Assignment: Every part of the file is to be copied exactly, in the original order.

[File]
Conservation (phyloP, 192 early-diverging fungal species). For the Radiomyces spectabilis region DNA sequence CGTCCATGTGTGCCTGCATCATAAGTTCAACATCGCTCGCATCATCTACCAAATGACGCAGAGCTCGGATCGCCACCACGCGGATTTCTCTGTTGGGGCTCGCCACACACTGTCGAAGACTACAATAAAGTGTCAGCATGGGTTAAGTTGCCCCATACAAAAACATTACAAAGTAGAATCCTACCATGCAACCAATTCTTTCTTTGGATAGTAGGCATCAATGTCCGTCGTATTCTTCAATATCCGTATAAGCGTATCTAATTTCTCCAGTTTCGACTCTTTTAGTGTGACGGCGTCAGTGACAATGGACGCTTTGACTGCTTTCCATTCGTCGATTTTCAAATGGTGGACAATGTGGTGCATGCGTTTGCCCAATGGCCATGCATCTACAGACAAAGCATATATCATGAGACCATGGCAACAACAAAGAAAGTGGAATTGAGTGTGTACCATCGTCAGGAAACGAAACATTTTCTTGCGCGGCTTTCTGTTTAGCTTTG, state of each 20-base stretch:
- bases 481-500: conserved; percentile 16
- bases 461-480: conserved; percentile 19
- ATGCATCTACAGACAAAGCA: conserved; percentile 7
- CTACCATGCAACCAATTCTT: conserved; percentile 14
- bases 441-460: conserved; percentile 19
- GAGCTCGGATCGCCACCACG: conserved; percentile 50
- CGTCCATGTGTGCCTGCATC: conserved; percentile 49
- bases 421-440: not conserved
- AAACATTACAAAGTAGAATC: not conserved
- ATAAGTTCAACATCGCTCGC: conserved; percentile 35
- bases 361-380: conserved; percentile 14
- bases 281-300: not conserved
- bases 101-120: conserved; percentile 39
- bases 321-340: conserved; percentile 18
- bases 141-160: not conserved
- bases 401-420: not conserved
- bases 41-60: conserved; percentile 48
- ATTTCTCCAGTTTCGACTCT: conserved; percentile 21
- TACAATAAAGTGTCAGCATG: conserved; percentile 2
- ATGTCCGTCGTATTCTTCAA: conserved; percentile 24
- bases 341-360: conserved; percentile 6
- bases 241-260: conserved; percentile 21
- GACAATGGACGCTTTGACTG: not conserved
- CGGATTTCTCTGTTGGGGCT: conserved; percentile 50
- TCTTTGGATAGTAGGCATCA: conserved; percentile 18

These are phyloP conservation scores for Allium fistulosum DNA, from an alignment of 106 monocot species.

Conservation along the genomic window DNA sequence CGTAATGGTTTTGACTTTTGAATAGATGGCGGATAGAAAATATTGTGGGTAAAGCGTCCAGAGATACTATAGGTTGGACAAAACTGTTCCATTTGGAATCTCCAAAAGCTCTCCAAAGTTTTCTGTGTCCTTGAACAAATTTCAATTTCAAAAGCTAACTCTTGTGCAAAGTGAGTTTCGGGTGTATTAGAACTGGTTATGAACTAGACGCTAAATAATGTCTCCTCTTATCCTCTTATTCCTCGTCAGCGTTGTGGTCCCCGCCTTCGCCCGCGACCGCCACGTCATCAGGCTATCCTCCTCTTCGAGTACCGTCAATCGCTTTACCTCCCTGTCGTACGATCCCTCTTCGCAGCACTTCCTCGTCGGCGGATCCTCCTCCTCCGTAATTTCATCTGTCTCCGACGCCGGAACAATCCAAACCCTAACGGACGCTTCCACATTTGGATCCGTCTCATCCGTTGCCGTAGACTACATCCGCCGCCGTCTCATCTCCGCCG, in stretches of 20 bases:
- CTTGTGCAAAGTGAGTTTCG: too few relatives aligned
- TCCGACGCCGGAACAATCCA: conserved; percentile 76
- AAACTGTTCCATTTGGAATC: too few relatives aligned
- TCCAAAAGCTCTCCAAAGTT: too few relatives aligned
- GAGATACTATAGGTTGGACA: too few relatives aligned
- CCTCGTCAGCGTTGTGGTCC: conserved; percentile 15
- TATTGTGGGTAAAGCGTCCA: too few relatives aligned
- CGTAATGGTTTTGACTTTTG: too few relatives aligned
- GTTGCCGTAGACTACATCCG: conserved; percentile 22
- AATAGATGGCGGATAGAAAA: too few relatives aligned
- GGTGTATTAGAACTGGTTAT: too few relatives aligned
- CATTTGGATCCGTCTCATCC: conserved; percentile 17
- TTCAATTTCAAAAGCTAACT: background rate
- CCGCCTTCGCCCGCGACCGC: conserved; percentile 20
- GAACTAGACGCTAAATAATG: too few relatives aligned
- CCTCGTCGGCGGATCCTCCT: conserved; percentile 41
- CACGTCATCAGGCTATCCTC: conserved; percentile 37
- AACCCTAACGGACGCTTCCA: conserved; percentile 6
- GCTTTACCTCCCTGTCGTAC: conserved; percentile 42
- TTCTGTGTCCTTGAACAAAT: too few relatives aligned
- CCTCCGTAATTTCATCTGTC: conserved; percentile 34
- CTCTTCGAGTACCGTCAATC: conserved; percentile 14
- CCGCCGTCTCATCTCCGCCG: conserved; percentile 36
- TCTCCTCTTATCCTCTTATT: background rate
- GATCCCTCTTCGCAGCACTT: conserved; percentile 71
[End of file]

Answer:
Conservation (phyloP, 192 early-diverging fungal species). For the Radiomyces spectabilis region DNA sequence CGTCCATGTGTGCCTGCATCATAAGTTCAACATCGCTCGCATCATCTACCAAATGACGCAGAGCTCGGATCGCCACCACGCGGATTTCTCTGTTGGGGCTCGCCACACACTGTCGAAGACTACAATAAAGTGTCAGCATGGGTTAAGTTGCCCCATACAAAAACATTACAAAGTAGAATCCTACCATGCAACCAATTCTTTCTTTGGATAGTAGGCATCAATGTCCGTCGTATTCTTCAATATCCGTATAAGCGTATCTAATTTCTCCAGTTTCGACTCTTTTAGTGTGACGGCGTCAGTGACAATGGACGCTTTGACTGCTTTCCATTCGTCGATTTTCAAATGGTGGACAATGTGGTGCATGCGTTTGCCCAATGGCCATGCATCTACAGACAAAGCATATATCATGAGACCATGGCAACAACAAAGAAAGTGGAATTGAGTGTGTACCATCGTCAGGAAACGAAACATTTTCTTGCGCGGCTTTCTGTTTAGCTTTG, state of each 20-base stretch:
- bases 481-500: conserved; percentile 16
- bases 461-480: conserved; percentile 19
- ATGCATCTACAGACAAAGCA: conserved; percentile 7
- CTACCATGCAACCAATTCTT: conserved; percentile 14
- bases 441-460: conserved; percentile 19
- GAGCTCGGATCGCCACCACG: conserved; percentile 50
- CGTCCATGTGTGCCTGCATC: conserved; percentile 49
- bases 421-440: not conserved
- AAACATTACAAAGTAGAATC: not conserved
- ATAAGTTCAACATCGCTCGC: conserved; percentile 35
- bases 361-380: conserved; percentile 14
- bases 281-300: not conserved
- bases 101-120: conserved; percentile 39
- bases 321-340: conserved; percentile 18
- bases 141-160: not conserved
- bases 401-420: not conserved
- bases 41-60: conserved; percentile 48
- ATTTCTCCAGTTTCGACTCT: conserved; percentile 21
- TACAATAAAGTGTCAGCATG: conserved; percentile 2
- ATGTCCGTCGTATTCTTCAA: conserved; percentile 24
- bases 341-360: conserved; percentile 6
- bases 241-260: conserved; percentile 21
- GACAATGGACGCTTTGACTG: not conserved
- CGGATTTCTCTGTTGGGGCT: conserved; percentile 50
- TCTTTGGATAGTAGGCATCA: conserved; percentile 18

These are phyloP conservation scores for Allium fistulosum DNA, from an alignment of 106 monocot species.

Conservation along the genomic window DNA sequence CGTAATGGTTTTGACTTTTGAATAGATGGCGGATAGAAAATATTGTGGGTAAAGCGTCCAGAGATACTATAGGTTGGACAAAACTGTTCCATTTGGAATCTCCAAAAGCTCTCCAAAGTTTTCTGTGTCCTTGAACAAATTTCAATTTCAAAAGCTAACTCTTGTGCAAAGTGAGTTTCGGGTGTATTAGAACTGGTTATGAACTAGACGCTAAATAATGTCTCCTCTTATCCTCTTATTCCTCGTCAGCGTTGTGGTCCCCGCCTTCGCCCGCGACCGCCACGTCATCAGGCTATCCTCCTCTTCGAGTACCGTCAATCGCTTTACCTCCCTGTCGTACGATCCCTCTTCGCAGCACTTCCTCGTCGGCGGATCCTCCTCCTCCGTAATTTCATCTGTCTCCGACGCCGGAACAATCCAAACCCTAACGGACGCTTCCACATTTGGATCCGTCTCATCCGTTGCCGTAGACTACATCCGCCGCCGTCTCATCTCCGCCG, in stretches of 20 bases:
- CTTGTGCAAAGTGAGTTTCG: too few relatives aligned
- TCCGACGCCGGAACAATCCA: conserved; percentile 76
- AAACTGTTCCATTTGGAATC: too few relatives aligned
- TCCAAAAGCTCTCCAAAGTT: too few relatives aligned
- GAGATACTATAGGTTGGACA: too few relatives aligned
- CCTCGTCAGCGTTGTGGTCC: conserved; percentile 15
- TATTGTGGGTAAAGCGTCCA: too few relatives aligned
- CGTAATGGTTTTGACTTTTG: too few relatives aligned
- GTTGCCGTAGACTACATCCG: conserved; percentile 22
- AATAGATGGCGGATAGAAAA: too few relatives aligned
- GGTGTATTAGAACTGGTTAT: too few relatives aligned
- CATTTGGATCCGTCTCATCC: conserved; percentile 17
- TTCAATTTCAAAAGCTAACT: background rate
- CCGCCTTCGCCCGCGACCGC: conserved; percentile 20
- GAACTAGACGCTAAATAATG: too few relatives aligned
- CCTCGTCGGCGGATCCTCCT: conserved; percentile 41
- CACGTCATCAGGCTATCCTC: conserved; percentile 37
- AACCCTAACGGACGCTTCCA: conserved; percentile 6
- GCTTTACCTCCCTGTCGTAC: conserved; percentile 42
- TTCTGTGTCCTTGAACAAAT: too few relatives aligned
- CCTCCGTAATTTCATCTGTC: conserved; percentile 34
- CTCTTCGAGTACCGTCAATC: conserved; percentile 14
- CCGCCGTCTCATCTCCGCCG: conserved; percentile 36
- TCTCCTCTTATCCTCTTATT: background rate
- GATCCCTCTTCGCAGCACTT: conserved; percentile 71